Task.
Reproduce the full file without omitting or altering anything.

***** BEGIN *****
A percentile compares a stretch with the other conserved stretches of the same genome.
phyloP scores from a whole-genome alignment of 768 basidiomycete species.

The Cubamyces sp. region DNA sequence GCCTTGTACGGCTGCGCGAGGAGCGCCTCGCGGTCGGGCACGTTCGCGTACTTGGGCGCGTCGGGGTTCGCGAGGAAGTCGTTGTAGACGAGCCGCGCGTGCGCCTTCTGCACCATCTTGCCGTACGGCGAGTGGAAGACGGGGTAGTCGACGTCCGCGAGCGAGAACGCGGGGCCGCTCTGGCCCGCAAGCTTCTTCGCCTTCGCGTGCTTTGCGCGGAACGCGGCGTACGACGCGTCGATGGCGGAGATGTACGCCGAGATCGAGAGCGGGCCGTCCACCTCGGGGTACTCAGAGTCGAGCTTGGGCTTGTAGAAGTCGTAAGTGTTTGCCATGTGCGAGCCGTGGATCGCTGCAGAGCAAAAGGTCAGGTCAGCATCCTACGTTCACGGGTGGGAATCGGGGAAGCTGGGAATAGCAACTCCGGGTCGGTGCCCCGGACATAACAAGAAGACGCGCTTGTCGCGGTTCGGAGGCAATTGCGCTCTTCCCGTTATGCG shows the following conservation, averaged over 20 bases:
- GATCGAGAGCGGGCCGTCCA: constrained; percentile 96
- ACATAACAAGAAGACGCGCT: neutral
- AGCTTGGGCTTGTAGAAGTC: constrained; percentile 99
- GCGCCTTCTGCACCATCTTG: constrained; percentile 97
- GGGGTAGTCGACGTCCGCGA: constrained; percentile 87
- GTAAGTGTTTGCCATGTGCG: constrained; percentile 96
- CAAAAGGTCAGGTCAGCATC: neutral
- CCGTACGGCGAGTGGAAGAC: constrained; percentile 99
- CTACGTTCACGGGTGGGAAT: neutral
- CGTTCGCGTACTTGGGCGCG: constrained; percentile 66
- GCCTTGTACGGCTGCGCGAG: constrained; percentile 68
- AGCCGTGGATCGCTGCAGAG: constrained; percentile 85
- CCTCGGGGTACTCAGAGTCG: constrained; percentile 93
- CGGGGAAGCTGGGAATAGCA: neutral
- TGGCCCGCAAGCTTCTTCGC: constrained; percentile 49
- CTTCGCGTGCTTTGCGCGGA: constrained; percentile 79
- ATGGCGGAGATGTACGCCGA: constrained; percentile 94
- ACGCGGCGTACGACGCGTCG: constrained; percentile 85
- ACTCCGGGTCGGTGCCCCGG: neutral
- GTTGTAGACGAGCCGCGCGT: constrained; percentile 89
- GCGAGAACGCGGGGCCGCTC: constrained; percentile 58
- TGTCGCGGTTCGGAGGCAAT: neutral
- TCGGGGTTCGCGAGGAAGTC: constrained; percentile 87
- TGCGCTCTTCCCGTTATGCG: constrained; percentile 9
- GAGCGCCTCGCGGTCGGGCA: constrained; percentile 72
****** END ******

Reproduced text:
A percentile compares a stretch with the other conserved stretches of the same genome.
phyloP scores from a whole-genome alignment of 768 basidiomycete species.

The Cubamyces sp. region DNA sequence GCCTTGTACGGCTGCGCGAGGAGCGCCTCGCGGTCGGGCACGTTCGCGTACTTGGGCGCGTCGGGGTTCGCGAGGAAGTCGTTGTAGACGAGCCGCGCGTGCGCCTTCTGCACCATCTTGCCGTACGGCGAGTGGAAGACGGGGTAGTCGACGTCCGCGAGCGAGAACGCGGGGCCGCTCTGGCCCGCAAGCTTCTTCGCCTTCGCGTGCTTTGCGCGGAACGCGGCGTACGACGCGTCGATGGCGGAGATGTACGCCGAGATCGAGAGCGGGCCGTCCACCTCGGGGTACTCAGAGTCGAGCTTGGGCTTGTAGAAGTCGTAAGTGTTTGCCATGTGCGAGCCGTGGATCGCTGCAGAGCAAAAGGTCAGGTCAGCATCCTACGTTCACGGGTGGGAATCGGGGAAGCTGGGAATAGCAACTCCGGGTCGGTGCCCCGGACATAACAAGAAGACGCGCTTGTCGCGGTTCGGAGGCAATTGCGCTCTTCCCGTTATGCG shows the following conservation, averaged over 20 bases:
- GATCGAGAGCGGGCCGTCCA: constrained; percentile 96
- ACATAACAAGAAGACGCGCT: neutral
- AGCTTGGGCTTGTAGAAGTC: constrained; percentile 99
- GCGCCTTCTGCACCATCTTG: constrained; percentile 97
- GGGGTAGTCGACGTCCGCGA: constrained; percentile 87
- GTAAGTGTTTGCCATGTGCG: constrained; percentile 96
- CAAAAGGTCAGGTCAGCATC: neutral
- CCGTACGGCGAGTGGAAGAC: constrained; percentile 99
- CTACGTTCACGGGTGGGAAT: neutral
- CGTTCGCGTACTTGGGCGCG: constrained; percentile 66
- GCCTTGTACGGCTGCGCGAG: constrained; percentile 68
- AGCCGTGGATCGCTGCAGAG: constrained; percentile 85
- CCTCGGGGTACTCAGAGTCG: constrained; percentile 93
- CGGGGAAGCTGGGAATAGCA: neutral
- TGGCCCGCAAGCTTCTTCGC: constrained; percentile 49
- CTTCGCGTGCTTTGCGCGGA: constrained; percentile 79
- ATGGCGGAGATGTACGCCGA: constrained; percentile 94
- ACGCGGCGTACGACGCGTCG: constrained; percentile 85
- ACTCCGGGTCGGTGCCCCGG: neutral
- GTTGTAGACGAGCCGCGCGT: constrained; percentile 89
- GCGAGAACGCGGGGCCGCTC: constrained; percentile 58
- TGTCGCGGTTCGGAGGCAAT: neutral
- TCGGGGTTCGCGAGGAAGTC: constrained; percentile 87
- TGCGCTCTTCCCGTTATGCG: constrained; percentile 9
- GAGCGCCTCGCGGTCGGGCA: constrained; percentile 72